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Oral history interview with Miriam Gutman

Oral History | Digitized | Accession Number: 1996.A.0586.67 | RG Number: RG-50.407.0067

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    Oral history interview with Miriam Gutman


    Interview Summary
    Miriam Gutman, born in 1923 in Kaunas, Lithuania, discusses her father, Shmuel, who was a self-employed painter; her father’s death in 1937; her mother, Frieda, who opened a restaurant; her brother and sister; being close to her grandparents, who owned a general goods shop; living in a close-knit community; attending a state school until sixth grade; speaking primarily Yiddish and a little Russian; being raised in a traditional Jewish home; being aware of antisemitism but not experiencing it firsthand because there was very little contact with the Lithuanian community; the Soviet occupation of Lithuania in 1939 and her mother being forced to close the restaurant; getting married to a wealthy man in 1940; the German invasion in 1941; the deadly pogroms in Kaunas; being sent into the ghetto in Slobodke (an area of Kaunas now called Vilijampole); being pregnant and being hungry; people believing the worst would be over soon; her husband being killed at work when their child was three months old; meeting a factory owner who hired her, which enabled her to move back in together with her mother; smuggling food, which helped for a few months; the morale in the ghetto; the murder of approximately 10,000 people; being sent with her mother to a work camp on 27 March 1943; returning after work to discover that her twenty-month-old child had been taken away and murdered; a sadistic German guard; being sent to hard labor building an airport; being sent without food or water for six days to the concentration camp in Stutthof (Sztutowo), Poland, and being subjected to selection; being chosen with her mother to survive; seeing tall piles of shoes and glasses, and being unable to comprehend what was happening; five girls sleeping closely together for warmth; finding the strength to survive; the disappearance of her mother; going through another selection; walking for miles without food or water to another camp near the front, where they were assigned to dig foxholes for German soldiers; being determined not to be broken by the Germans; escaping and being taken in by Poles; being liberated by the Russians; saving the life of the Polish man who took her in; traveling to Bialystok, Poland; being told there was no one to return to in Lithuania; going to Łódź, Poland; meeting a representative from a kibbutz and moving to Palestine; meeting and marrying a man on 7 November 1945 and moving to Germany; losing a daughter at five months and giving birth to a son (and later another daughter); gradually falling in love with her husband of fifty years; moving to Australia in 1952 because her sister lived there; and her message to her children and future generations to avoid hatred and jealousy and try to see the best in people.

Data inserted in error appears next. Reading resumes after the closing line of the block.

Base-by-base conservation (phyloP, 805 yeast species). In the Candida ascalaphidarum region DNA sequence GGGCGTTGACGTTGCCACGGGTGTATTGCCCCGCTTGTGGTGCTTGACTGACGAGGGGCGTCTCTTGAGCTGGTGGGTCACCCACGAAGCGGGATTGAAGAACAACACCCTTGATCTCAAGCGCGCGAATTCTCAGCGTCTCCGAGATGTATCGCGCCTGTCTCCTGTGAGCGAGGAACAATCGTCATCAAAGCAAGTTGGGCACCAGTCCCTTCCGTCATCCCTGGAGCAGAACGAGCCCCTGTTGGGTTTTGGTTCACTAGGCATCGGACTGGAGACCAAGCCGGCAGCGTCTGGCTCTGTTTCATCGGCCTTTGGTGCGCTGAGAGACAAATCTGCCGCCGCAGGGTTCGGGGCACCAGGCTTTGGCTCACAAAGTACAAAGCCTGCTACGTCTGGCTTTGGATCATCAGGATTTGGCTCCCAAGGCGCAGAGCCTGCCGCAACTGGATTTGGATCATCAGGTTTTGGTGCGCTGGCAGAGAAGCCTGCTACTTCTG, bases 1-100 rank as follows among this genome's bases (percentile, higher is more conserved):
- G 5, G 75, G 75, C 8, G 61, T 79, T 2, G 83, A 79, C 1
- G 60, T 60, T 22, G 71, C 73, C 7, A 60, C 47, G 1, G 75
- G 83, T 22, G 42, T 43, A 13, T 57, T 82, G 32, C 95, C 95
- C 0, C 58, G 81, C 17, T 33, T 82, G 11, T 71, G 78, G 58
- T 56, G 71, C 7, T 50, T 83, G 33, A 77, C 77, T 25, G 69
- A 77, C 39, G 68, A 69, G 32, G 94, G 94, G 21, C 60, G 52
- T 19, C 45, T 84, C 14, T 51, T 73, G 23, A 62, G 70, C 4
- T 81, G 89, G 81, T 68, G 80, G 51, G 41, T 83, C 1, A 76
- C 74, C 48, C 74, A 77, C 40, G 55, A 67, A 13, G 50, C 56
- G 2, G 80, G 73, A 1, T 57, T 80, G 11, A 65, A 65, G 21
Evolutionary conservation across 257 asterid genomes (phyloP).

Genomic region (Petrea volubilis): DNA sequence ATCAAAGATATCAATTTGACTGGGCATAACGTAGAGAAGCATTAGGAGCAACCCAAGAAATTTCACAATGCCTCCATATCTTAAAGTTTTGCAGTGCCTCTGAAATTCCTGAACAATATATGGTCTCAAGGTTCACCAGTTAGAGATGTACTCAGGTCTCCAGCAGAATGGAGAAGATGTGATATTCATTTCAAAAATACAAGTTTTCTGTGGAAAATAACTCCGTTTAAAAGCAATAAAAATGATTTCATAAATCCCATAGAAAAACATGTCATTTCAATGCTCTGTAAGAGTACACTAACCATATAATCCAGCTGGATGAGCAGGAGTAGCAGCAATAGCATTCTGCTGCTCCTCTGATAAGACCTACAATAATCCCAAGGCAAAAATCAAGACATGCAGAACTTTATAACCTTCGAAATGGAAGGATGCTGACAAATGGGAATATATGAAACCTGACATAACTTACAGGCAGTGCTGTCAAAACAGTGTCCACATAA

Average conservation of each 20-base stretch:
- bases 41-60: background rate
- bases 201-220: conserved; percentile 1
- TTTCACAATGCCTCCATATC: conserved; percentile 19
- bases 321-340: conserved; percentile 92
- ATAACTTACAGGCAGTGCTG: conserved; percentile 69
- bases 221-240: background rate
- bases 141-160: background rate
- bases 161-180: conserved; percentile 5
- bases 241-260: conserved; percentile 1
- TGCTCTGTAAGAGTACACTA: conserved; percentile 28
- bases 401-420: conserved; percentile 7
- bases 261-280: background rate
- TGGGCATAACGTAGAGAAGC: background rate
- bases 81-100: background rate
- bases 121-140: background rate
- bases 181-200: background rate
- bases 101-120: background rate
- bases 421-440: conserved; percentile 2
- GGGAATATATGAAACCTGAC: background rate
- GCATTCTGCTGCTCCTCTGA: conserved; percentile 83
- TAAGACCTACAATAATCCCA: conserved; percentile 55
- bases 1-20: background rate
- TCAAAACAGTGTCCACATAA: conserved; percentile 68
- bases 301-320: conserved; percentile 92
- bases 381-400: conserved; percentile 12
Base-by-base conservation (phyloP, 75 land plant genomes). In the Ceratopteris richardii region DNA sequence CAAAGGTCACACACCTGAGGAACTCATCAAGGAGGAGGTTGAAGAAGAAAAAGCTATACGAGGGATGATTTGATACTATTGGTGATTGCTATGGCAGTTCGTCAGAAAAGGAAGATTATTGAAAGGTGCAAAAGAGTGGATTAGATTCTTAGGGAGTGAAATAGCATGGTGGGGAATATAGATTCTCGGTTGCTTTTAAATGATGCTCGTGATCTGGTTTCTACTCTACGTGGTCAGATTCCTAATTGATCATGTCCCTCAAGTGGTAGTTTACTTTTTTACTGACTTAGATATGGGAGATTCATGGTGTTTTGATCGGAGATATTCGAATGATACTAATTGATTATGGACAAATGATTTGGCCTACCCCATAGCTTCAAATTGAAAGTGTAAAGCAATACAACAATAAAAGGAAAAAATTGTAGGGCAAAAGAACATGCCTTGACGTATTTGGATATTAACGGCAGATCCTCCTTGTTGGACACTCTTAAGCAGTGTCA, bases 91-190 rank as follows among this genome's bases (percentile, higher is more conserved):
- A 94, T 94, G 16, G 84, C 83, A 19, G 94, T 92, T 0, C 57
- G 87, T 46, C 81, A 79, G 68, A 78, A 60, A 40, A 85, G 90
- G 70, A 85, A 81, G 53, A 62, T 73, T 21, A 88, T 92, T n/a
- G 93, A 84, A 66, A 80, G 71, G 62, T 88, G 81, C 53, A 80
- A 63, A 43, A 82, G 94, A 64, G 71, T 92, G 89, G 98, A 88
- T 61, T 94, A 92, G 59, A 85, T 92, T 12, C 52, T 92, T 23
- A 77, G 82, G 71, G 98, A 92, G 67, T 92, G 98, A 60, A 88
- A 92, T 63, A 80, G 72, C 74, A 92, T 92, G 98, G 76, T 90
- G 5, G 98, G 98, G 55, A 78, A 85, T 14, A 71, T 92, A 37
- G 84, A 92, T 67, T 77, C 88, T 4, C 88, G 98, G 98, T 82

Miriam Gutman
    Geri Kras
    interview:  1996 July 23

    Physical Details

    1 videocassette (VHS) : sound, color ; 1/2 in..

    Rights & Restrictions

    Conditions on Access
    There are no known restrictions on access to this material.
    Conditions on Use
    No restrictions on use

    Keywords & Subjects

    Personal Name
    Gutman, Miriam, 1923-

    Administrative Notes

    Jewish Holocaust Museum and Research Centre conducted the interview on July 23, 1996, in Melbourne, Australia. United States Holocaust Memorial Museum acquired the tape of the interview in July 1996.
    Record last modified:
    2023-11-16 08:29:25
    This page:

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